Screen Shot 2021-06-20 at 19.30.31This shouldn’t be dismissed as ‘comfort reading’. Yes, we know what we are going to get – the atmospheric late Victorian setting, the warm human chemistry between Daniel and Abigail, the absence of moral ambiguity and the certainty that good will prevail. Any genuine reader of fiction – and in particular, crime fiction – will know that, rather in the manner of Ecclesiastes chapter III , there is a time for everything; there is a time for the dark despair of Derek Raymond, there is a time for the intense psychological dramas of Lisa Jewell, and a time for workaday police procedurals by writers like Peter James and Mark Billingham. There is also a time for superbly crafted historical crime fiction which takes us far away in time and space, and allows us to escape into an – albeit imaginary – world which provides balm and healing to our present woes. Murder at Madame Tussaud’s is one such book. It is published by Allison & Busby and is available now.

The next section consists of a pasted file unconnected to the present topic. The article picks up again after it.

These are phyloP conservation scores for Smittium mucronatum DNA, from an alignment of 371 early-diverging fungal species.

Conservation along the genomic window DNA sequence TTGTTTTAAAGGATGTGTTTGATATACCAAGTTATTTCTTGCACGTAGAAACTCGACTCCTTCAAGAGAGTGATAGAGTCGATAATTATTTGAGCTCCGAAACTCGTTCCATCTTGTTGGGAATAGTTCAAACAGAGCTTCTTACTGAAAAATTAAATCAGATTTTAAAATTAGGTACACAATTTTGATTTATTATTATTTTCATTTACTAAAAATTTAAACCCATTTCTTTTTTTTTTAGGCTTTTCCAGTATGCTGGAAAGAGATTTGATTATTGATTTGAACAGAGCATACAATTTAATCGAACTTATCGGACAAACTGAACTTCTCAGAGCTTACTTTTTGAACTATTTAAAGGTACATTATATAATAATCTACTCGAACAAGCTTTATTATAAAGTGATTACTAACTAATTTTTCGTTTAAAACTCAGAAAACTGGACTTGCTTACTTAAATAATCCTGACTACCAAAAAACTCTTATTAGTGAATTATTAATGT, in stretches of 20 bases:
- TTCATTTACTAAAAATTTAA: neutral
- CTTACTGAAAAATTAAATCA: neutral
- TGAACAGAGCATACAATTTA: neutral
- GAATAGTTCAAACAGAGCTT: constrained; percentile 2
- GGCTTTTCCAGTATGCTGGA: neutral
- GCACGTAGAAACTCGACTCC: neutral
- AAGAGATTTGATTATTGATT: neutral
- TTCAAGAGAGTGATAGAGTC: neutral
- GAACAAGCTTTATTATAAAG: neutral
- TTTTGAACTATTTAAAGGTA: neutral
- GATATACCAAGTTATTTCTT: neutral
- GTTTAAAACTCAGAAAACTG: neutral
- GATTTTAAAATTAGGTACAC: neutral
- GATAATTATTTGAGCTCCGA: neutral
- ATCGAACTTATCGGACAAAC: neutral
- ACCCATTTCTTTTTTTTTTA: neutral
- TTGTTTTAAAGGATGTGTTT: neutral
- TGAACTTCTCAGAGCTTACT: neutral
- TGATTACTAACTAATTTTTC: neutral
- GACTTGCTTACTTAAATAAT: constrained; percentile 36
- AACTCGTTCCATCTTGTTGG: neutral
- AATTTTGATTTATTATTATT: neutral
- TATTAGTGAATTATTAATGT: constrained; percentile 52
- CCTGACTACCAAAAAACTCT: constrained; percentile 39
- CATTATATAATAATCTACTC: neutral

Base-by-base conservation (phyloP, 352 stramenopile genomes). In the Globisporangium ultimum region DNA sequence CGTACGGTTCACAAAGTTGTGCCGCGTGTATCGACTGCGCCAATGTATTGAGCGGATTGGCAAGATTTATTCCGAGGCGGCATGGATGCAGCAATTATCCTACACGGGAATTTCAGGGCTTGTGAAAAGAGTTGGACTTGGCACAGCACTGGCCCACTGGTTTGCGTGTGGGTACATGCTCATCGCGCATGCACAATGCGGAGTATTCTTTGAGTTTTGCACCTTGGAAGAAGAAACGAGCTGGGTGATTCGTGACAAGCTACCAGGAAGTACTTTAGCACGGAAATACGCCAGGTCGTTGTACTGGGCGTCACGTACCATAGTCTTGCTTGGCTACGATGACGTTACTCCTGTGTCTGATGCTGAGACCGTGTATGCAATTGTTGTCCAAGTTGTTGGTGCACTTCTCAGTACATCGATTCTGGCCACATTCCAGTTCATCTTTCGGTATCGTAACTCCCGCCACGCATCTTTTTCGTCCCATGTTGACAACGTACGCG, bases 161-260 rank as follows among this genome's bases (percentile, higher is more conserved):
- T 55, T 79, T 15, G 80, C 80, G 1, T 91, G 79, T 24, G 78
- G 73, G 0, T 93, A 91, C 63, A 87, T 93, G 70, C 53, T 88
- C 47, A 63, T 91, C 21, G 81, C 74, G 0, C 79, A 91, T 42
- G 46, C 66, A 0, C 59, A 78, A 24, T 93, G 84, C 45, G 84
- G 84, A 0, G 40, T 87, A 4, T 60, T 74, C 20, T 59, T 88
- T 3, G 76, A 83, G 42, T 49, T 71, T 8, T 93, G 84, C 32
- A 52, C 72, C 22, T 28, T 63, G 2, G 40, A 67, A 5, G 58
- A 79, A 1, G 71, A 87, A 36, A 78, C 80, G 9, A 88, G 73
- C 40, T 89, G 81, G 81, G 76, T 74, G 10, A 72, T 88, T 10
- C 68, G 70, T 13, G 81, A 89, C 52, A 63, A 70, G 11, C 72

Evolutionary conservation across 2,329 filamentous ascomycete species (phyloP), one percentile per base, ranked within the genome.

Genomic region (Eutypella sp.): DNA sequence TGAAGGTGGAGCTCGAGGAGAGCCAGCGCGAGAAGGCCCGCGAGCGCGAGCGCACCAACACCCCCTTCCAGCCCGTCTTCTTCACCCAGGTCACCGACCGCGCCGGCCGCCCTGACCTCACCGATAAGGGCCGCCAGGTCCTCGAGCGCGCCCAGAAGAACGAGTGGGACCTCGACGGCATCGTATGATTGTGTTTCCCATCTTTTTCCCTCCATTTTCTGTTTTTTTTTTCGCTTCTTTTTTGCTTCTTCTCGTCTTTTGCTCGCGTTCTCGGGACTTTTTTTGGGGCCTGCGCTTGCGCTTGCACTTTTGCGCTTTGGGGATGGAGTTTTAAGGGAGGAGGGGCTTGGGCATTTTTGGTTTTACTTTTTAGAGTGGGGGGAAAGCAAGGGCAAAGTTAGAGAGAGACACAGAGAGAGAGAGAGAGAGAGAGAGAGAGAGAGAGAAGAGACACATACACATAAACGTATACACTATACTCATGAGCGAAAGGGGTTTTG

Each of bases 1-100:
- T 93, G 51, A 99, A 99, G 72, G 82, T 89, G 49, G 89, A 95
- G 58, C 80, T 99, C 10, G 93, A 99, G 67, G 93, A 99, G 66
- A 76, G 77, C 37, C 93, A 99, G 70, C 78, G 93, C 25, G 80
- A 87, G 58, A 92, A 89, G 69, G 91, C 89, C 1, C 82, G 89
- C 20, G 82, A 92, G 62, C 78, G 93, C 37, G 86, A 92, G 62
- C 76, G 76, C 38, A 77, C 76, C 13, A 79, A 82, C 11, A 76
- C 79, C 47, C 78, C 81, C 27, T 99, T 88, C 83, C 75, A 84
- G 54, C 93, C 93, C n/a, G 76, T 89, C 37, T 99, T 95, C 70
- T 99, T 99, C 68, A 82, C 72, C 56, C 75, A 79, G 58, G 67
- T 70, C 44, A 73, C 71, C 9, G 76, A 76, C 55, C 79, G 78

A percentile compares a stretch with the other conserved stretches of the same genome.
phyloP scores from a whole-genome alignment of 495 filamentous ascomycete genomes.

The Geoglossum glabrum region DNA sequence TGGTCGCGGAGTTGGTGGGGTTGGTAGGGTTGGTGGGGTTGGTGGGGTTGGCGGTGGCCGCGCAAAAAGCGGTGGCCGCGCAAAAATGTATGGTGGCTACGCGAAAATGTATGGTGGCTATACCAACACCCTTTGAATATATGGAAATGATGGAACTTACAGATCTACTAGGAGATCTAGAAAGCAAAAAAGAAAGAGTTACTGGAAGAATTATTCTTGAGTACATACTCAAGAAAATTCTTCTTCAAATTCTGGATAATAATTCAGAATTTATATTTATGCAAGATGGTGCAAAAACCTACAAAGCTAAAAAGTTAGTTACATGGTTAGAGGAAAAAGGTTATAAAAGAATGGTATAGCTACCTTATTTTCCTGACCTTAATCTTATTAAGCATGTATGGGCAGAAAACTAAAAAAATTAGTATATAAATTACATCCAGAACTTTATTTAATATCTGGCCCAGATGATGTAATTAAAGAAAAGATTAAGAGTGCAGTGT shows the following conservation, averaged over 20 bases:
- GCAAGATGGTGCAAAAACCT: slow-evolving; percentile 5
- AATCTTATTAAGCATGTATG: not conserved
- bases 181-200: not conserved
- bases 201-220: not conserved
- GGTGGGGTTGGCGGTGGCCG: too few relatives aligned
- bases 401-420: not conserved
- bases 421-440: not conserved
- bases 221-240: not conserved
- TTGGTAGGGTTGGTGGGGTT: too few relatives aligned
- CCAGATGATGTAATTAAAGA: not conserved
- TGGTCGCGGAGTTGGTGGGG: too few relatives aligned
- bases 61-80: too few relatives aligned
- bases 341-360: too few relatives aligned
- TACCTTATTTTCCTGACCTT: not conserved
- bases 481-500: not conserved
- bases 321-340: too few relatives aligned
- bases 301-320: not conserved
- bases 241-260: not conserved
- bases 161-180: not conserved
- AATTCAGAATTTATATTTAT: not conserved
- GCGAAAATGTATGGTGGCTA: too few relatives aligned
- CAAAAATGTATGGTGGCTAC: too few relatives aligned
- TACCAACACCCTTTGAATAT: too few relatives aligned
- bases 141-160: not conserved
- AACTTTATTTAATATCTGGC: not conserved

*The Red-Headed League” is a short story by Sir Arthur Conan Doyle in which Sherlock Holmes takes the case of a businessman who feels that he’s been duped. A small business owner named Wilson tells Holmes how a man named Spaulding convinced him to take a job with The Red-Headed League. The League pays Wilson to copy out the Encyclopedia Britannica in longhand. Wilson does this for seven weeks, until the League is disbanded. Holmes realizes that Spaulding just wanted Wilson out of the shop so that he could dig a tunnel into the nearby bank.

Blog at WordPress.com.

Up ↑